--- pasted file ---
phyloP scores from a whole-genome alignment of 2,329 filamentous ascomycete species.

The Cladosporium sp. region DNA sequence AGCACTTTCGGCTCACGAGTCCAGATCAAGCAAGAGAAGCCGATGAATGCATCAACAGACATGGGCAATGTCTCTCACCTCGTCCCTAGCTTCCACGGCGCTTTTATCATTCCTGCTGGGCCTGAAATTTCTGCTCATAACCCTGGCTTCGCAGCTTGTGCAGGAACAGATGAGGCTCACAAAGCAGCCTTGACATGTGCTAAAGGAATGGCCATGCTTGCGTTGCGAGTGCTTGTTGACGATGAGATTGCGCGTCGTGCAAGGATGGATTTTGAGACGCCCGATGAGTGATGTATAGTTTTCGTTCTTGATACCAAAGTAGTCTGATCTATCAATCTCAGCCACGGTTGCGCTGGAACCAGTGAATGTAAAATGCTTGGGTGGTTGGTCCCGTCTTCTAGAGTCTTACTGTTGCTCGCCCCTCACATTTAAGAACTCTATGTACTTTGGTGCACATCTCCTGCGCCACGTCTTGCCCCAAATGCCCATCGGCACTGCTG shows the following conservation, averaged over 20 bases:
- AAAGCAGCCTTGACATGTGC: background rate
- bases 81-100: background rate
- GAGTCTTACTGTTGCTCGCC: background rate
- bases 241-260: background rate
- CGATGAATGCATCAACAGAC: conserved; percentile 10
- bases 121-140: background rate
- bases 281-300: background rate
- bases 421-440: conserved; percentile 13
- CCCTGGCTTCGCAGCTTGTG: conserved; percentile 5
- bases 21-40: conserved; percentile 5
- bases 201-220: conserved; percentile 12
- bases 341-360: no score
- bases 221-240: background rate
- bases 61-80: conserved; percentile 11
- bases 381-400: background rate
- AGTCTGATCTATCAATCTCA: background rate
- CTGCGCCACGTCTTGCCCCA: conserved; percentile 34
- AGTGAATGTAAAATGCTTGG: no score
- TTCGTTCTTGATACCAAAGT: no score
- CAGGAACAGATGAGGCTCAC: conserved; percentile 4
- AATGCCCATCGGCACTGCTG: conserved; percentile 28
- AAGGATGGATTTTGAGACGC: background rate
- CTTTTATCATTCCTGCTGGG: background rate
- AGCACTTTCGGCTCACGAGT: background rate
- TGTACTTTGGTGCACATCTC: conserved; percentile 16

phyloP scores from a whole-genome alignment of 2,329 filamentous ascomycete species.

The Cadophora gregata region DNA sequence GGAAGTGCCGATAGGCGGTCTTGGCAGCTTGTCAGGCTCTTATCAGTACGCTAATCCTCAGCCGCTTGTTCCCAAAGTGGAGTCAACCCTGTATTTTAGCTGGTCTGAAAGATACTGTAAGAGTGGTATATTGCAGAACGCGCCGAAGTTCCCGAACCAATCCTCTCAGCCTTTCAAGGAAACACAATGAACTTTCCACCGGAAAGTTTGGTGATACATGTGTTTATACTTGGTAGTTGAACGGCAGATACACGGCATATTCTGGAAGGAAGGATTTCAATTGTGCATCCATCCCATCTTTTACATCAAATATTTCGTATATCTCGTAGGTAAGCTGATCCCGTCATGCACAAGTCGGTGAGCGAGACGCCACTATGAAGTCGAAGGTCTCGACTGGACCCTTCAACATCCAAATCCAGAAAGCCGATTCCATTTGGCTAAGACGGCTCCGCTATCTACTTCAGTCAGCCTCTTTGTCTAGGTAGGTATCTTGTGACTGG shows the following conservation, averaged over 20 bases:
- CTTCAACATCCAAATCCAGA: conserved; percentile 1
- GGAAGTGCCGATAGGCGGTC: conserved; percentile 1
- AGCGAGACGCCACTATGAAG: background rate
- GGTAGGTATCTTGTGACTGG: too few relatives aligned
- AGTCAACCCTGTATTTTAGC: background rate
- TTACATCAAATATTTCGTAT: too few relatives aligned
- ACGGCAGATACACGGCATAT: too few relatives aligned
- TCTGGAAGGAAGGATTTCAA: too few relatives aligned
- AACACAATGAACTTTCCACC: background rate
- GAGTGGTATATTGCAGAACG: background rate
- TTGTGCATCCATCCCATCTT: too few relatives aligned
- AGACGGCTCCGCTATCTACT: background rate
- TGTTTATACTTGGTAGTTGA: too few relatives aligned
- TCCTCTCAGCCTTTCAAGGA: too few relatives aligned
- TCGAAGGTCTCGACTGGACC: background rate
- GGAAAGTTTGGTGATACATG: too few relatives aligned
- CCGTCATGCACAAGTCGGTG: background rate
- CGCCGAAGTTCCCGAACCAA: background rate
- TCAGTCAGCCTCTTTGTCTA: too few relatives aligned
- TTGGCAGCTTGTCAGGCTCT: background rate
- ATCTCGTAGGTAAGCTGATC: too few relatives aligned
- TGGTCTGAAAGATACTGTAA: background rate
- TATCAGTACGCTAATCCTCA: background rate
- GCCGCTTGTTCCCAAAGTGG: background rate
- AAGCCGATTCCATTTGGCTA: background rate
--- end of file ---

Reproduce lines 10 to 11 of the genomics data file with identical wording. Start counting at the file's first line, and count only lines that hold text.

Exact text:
- bases 421-440: conserved; percentile 13
- CCCTGGCTTCGCAGCTTGTG: conserved; percentile 5